The default American question “What do you do?” doesn’t suffice. Here are six of my favorite questions to ask people instead, and why they work. Asking people better questions is a great way into a more interesting conversation.
In my twenties, I was on track to fulfill all the obligations of being a woman in this society: engaged to be married, great job, graduate degree education, wanted to have kids. Society was happy for me, and that ring on my finger was the icing on the cake. The problem? I didn’t like the job, and I was wildly uncertain about the prospect of getting married, even though I’d said yes to the proposal. Then, over the span of a year, I lost my rib (it was taken out of my body through emergency surgery), I lost my fiancé, and I found myself in completely new territory. What happens after the fairy-tale ending? In most books, my engagement would have been the happily-ever-after. Here, I had a new lease on life, and finally, slowly, started listening to myself and what I wanted, instead.
There are many ways to go about a day. It’s not always as important what gets done as it is *how* I am showing up, and *who I’m being* in the process of all the doing and non-doing that I’m engaged in. In my mastermind circles, we call this “ways of being.” We work through three major phases and processes in our work together, which I describe in this post.
July was a busy reading month. I was focused on recording and prepping interviews for my upcoming maternity leave, and with all the extra interviews scheduled, I had quite a list of books I needed to read to prepare! Here’s the complete list of books I read over the last month: one of them, Overwhelmed, is one of the best books I’ve read so far all year.
Instead of trying to make the best possible decision based on an estimated guess of an outcome, it’s important to remember that we can’t control the outcomes. (If we could, then planning, marketing, and making would be far more boring and predictable.) Instead, I like to ask this question in order to make decisions in the face of uncertainty and unpredictability.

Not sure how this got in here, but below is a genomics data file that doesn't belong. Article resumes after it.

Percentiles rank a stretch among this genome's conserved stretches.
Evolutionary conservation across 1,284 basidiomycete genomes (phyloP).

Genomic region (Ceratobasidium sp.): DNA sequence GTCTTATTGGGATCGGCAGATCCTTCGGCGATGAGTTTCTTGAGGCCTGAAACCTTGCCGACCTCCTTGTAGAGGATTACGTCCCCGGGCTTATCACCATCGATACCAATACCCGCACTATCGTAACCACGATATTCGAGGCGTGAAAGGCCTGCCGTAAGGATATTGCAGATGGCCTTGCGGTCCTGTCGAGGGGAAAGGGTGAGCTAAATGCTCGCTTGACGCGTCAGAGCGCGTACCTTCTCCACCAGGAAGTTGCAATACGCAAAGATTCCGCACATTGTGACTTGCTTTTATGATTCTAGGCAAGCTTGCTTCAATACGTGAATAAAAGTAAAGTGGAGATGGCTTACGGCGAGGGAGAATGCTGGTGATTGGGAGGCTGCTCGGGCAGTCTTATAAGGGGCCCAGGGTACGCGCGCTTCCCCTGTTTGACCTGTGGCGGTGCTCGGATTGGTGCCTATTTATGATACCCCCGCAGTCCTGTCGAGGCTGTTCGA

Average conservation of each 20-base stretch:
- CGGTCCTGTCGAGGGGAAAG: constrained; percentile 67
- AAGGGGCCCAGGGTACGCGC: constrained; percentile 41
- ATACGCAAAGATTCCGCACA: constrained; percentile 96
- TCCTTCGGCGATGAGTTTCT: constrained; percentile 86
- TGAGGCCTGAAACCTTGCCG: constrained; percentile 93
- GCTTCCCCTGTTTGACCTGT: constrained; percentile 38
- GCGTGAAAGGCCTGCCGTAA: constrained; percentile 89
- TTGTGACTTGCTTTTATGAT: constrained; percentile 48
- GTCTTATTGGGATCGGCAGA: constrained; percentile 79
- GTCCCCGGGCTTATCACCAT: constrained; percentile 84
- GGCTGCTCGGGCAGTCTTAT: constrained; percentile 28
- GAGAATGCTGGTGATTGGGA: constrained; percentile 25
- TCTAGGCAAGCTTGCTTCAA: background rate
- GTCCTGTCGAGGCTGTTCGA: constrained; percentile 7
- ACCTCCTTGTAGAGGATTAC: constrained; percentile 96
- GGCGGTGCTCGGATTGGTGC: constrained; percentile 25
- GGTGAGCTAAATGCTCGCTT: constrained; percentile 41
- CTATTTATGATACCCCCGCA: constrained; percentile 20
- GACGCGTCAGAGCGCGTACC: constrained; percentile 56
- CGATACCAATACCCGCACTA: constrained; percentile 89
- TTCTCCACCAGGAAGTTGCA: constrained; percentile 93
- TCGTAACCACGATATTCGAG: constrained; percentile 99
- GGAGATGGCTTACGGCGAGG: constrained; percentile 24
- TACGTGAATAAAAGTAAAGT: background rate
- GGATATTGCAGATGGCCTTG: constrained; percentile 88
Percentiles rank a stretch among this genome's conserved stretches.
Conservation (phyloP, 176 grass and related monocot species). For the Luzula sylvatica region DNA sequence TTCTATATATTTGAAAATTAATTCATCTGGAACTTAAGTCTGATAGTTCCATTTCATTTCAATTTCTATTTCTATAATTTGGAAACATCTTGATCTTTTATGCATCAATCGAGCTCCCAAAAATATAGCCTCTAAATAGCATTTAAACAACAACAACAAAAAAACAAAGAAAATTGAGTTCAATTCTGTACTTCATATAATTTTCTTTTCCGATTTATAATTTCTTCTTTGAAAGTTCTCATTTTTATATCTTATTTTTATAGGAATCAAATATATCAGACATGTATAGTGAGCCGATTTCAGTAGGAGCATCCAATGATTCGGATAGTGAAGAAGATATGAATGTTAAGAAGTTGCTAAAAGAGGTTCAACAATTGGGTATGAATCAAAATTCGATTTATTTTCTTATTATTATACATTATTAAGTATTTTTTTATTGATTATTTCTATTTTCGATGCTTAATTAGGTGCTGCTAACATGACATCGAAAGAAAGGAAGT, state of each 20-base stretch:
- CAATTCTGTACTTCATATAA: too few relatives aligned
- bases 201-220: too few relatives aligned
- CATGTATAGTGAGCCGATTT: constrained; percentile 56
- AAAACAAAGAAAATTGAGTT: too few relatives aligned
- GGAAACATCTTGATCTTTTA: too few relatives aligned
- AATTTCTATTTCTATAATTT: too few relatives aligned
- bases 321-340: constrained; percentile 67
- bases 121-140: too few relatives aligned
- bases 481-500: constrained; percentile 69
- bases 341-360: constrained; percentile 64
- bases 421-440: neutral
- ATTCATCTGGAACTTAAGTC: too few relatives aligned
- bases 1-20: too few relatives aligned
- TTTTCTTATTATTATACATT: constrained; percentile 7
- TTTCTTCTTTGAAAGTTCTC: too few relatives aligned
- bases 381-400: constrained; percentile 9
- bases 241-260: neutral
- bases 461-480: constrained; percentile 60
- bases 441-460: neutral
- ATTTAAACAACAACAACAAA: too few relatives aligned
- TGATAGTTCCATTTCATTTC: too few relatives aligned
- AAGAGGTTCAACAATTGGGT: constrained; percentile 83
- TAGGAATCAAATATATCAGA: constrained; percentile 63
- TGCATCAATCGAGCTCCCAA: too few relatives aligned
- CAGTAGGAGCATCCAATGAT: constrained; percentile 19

Friends! I’m joining the host, best-selling author, and founder of Unmistakeable Media for an intimate evening podcast recording of the Unmistakeable Creative Show. We’ll be taping live in New York City on Thursday, August 9th, after work. Join us. Tickets are sold in advance and are first-come, first-served, with an intimate venue and a limited audience size. Yes, I’ll be staying up late and waddling my big pregnant belly to a stage downtown to talk about startups, parenting, philosophy, and systems. Srini Rao is the bestselling author of Unmistakable: Why Only Is Better Than Best, and will be leading the discussion.
One of my favorite practices as a business owner is to do a quarterly review and reflection. Each quarter I set OKR’s, or measurable goals, and reflect on the progress made in the last quarter. A quarter is a perfect amount of time to set a goal and make progress on it, and it’s a great interval to catch yourself if you’re not making any forward progress, either. For the last several years of my life, quarters have been the backbone of part of my planning process. Here’s what OKRs are, how they work, and my system for quarterly review.
The learning curve of building a new human from scratch and re-wiring yourself as a parent and a functioning adult comes with plenty of challenges. Yet it also feels strangely familiar: like the long days of marathon training, or like the late nights studying to get your MBA on the side of your full-time gig. Here’s how parenting rewires us as leaders.
Our subconscious has a way of winding itself into our writing, if we’re paying attention. This practice always startles me, by reminding me of something that was sideways and not quite at the surface.
Wealth can be created across more areas than just financially. Sure, monetary wealth can be a beautiful thing, and I’ve got aims to grow wealthy in money. But there’s three areas that are more important to me for wealth than just money.